Hong Kong travel startup Klook has just announced a Series A round of US$5 million led by Matrix Partners. China Growth Capital and Francis Leung, Chairman and Managing Partner of CVC Asia Pacific, also participated in the deal.

This round comes in just five months after Klook raised US$1.5 million seed round from Wu Xiaoguang of Tencent. According to Co-founder Eric Gnock Fah, the VP and Managing Director of Agoda Wilfred Fan will come on board as a strategic advisor.

Gnock Fah told e27 that apart from its Hong Kong headquarters, Shenzhen engineering hub and Taiwan office, the cash will be used to scale the startups multi-national team from 40 to 50 by the end of the year and to set up a Singapore office.

First Singapore, then Thailand

“Even though we don’t have a presence in Southeast Asia, those markets have been growing very fast. Singapore will be the regional hub for Southeast Asia which will cover Singapore, Malaysia and Philippines as they are the English-speaking markets,” he said.

According to Gnock Fah, “Right now, Southeast Asia accounts for 40 per cent [of our traffic], then Hong Kong, China and Taiwan accounts for 40 per cent, with the rest from Europe and the US.” Gnock Fah said that the next office that Klook opens will be in Thailand in order to target local outbound travelers.

Klook Mobile Visual

Klook is a web platform and mobile app that lets wanderlusters in Asia book tours and experiences at often discounted prices. Users have over 1,200 curated activities to choose from in 24 destinations (Klook will add Australia and New Zealand by the end of the year) and experiences range from off-the-beaten-path places to tourist attractions.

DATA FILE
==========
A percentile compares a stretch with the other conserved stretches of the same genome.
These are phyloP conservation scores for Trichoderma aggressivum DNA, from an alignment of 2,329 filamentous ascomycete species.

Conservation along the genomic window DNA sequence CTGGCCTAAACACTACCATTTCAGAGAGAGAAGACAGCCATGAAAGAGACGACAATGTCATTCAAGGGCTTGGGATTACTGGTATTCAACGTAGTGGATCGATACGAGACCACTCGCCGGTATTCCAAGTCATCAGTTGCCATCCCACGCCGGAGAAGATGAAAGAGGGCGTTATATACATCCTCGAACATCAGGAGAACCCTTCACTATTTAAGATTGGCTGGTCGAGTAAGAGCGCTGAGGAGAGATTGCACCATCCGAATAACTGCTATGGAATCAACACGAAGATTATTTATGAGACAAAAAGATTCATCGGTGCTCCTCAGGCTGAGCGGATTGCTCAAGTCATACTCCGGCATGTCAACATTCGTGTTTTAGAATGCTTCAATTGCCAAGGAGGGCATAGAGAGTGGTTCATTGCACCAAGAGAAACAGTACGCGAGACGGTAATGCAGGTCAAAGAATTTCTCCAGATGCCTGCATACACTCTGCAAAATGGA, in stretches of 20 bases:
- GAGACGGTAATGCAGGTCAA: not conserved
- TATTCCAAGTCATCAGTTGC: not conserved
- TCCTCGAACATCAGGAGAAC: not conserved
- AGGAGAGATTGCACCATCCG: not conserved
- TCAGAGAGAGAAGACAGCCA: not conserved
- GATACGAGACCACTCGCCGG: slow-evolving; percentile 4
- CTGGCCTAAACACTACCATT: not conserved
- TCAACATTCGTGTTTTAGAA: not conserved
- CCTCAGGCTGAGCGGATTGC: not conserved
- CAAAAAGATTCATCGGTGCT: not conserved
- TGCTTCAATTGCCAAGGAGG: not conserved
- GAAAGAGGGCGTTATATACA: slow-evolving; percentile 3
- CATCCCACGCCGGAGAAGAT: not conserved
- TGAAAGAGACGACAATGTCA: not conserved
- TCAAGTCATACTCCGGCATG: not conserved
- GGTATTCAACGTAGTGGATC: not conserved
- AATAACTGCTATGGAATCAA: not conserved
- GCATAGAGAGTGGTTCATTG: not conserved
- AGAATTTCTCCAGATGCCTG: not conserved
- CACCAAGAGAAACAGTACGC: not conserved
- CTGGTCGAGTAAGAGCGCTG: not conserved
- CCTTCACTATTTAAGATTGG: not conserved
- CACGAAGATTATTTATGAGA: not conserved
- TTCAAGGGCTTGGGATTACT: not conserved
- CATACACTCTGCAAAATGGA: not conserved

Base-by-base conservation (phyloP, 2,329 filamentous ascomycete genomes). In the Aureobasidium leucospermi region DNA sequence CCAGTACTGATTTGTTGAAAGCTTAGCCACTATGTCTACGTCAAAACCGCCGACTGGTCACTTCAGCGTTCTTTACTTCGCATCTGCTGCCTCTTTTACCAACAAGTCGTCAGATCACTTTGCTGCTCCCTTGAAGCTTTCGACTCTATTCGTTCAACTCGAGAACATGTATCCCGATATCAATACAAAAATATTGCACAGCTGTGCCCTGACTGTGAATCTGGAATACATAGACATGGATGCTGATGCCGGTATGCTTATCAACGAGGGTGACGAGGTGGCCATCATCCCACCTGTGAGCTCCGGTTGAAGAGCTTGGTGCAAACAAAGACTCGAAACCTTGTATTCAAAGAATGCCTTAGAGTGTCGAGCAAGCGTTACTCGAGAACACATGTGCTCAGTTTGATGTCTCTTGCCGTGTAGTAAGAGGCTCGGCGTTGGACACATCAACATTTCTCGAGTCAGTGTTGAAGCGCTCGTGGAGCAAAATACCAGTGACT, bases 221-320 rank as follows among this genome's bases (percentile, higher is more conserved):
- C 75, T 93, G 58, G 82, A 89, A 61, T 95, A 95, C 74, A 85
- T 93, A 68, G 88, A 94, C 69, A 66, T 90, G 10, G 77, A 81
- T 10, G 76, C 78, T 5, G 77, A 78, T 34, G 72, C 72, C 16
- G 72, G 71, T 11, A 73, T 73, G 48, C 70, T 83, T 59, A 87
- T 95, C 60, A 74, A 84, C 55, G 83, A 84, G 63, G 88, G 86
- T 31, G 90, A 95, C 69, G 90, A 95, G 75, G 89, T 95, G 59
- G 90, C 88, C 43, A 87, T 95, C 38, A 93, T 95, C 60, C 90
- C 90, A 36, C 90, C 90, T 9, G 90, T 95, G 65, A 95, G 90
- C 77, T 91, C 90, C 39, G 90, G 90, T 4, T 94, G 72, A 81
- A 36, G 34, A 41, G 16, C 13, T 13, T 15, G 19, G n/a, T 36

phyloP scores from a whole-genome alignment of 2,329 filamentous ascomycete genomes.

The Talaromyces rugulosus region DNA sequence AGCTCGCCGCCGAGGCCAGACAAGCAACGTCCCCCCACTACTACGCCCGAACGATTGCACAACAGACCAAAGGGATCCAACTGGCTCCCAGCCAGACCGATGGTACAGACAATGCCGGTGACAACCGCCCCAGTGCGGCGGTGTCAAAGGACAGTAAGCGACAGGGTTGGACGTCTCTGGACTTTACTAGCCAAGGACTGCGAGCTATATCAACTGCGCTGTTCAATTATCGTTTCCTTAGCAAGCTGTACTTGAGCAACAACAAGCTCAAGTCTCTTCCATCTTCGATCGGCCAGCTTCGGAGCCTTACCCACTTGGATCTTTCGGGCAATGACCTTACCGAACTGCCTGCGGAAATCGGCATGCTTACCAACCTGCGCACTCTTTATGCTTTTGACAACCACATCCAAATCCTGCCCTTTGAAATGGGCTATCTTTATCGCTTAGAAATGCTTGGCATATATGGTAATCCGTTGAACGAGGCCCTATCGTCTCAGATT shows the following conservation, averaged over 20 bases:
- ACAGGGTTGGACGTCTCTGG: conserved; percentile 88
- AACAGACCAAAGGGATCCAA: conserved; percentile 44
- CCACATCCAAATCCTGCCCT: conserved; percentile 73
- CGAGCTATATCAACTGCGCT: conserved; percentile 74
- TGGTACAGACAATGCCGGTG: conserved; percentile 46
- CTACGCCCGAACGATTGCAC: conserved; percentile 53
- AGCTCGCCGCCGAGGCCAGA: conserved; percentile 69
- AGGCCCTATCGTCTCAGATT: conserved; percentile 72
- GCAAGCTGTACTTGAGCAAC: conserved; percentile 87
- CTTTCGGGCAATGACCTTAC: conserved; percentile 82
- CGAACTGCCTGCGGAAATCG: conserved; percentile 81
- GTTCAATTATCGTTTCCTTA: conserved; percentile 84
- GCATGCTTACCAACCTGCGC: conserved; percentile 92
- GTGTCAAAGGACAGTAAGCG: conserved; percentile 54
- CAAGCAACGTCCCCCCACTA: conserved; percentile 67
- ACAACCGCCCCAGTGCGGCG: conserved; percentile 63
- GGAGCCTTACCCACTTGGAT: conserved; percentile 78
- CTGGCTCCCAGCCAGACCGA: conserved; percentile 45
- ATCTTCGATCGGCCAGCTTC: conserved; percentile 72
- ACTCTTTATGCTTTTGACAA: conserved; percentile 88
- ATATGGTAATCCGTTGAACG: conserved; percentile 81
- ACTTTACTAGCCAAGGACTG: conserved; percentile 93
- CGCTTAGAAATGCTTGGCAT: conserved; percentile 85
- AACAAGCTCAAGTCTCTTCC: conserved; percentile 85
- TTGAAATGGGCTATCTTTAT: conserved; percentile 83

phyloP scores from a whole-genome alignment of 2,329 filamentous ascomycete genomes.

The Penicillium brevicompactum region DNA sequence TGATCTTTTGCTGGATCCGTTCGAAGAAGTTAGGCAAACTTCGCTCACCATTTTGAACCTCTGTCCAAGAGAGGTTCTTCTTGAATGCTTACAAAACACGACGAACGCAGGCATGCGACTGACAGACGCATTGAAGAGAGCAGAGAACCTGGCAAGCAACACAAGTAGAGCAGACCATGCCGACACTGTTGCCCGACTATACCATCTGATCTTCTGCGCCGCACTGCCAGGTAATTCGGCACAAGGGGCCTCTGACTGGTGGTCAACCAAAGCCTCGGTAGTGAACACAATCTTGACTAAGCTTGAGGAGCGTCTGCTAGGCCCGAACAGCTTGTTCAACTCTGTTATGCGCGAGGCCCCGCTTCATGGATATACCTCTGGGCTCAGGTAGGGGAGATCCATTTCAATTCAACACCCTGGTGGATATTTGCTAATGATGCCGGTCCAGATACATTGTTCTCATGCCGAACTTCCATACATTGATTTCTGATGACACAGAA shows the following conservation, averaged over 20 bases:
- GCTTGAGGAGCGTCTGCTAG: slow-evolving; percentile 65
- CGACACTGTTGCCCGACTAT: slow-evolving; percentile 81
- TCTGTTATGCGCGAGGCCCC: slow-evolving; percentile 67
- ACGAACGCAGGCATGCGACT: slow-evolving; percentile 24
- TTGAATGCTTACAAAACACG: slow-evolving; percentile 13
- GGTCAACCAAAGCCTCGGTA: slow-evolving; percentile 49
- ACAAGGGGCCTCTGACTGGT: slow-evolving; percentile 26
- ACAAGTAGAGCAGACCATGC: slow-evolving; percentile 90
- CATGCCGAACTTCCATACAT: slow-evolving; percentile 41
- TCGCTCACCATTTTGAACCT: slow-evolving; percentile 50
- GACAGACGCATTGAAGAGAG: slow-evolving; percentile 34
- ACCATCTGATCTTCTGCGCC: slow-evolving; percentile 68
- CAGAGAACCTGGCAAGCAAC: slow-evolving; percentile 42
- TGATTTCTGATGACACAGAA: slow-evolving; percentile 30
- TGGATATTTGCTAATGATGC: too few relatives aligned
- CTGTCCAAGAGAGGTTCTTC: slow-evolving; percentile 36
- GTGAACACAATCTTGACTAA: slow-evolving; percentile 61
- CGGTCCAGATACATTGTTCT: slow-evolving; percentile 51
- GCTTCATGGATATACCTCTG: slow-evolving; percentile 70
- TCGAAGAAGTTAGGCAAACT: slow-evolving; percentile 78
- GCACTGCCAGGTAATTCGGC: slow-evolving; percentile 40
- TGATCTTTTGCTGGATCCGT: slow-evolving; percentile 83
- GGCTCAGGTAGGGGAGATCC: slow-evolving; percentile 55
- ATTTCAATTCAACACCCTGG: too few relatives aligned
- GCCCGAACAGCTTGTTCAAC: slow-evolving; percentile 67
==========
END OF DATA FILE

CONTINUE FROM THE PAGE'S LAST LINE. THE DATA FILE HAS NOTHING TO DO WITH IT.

According to a release, Klook clocks over half a million users across Asia, has been featured by the App Store 80 times, and pulls in 200,000 unique visitors to its web platform every month.

Although the travel booking space is oversaturated and Gnock Fah mentions BeMyGuest in Singapore and MyRealTrip in Korea as competitors, he confidently notes that Klook has firmed up its position as the number one player in Asia.

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This may have something to do with the fact that it is the only travel booking platform with an app and Gnock Fah reports that the one-year-old startup now gets 60 per cent of its traffic from mobile.

Users expect lots from a mobile experience

Going mobile hasn’t been easy for Klook, as users who book experiences via smartphone expect instant confirmation which is a hurdle for activity booking platforms operating in Asia.

“Mobile comes with a lot of challenges in our industry. If you think about it, hotels and flights you can get real-time availability, and mobile has made a lot of people very impatient. Once I book something, I want it to be confirmed right away, but most tours and activities companies haven’t been able to crack that because the industry is so fragmented,” said Gnock Fah.

Klook Team (1)

The Klook Team

Reasons for this fragmentation is that many tour operators are not online and the booking processes are done manually. To tackle this problem, Klook is opening offices in cities in order to secure exclusive partnerships with local operators to speed up booking confirmations.

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Gnock Fah used the Peak Tram in Hong Kong as an example: Klook is the only website able to offer a discounted e-ticket as it works with the attraction directly. Cutting out the  middleman is how the startup has been able to secure exclusive deals.

Is an exit in the cards?

Since inception, Klook has been hyper-focussed on building the foundation for the business. “In the past 12 months, we haven’t been that aggressive with marketing because we’ve been laying the groundwork: We’ve been adding destinations, building relationships and putting together these investors,” he said and noted that although an exit strategy could be in the cards — scaling the business is more a priority.

“Ultimately, we are looking to build something big. There are investors in the business so they may look towards potential exits. We are open to it, but it’s not something that will happen in the next one to two years,” ended Gnock Fah.

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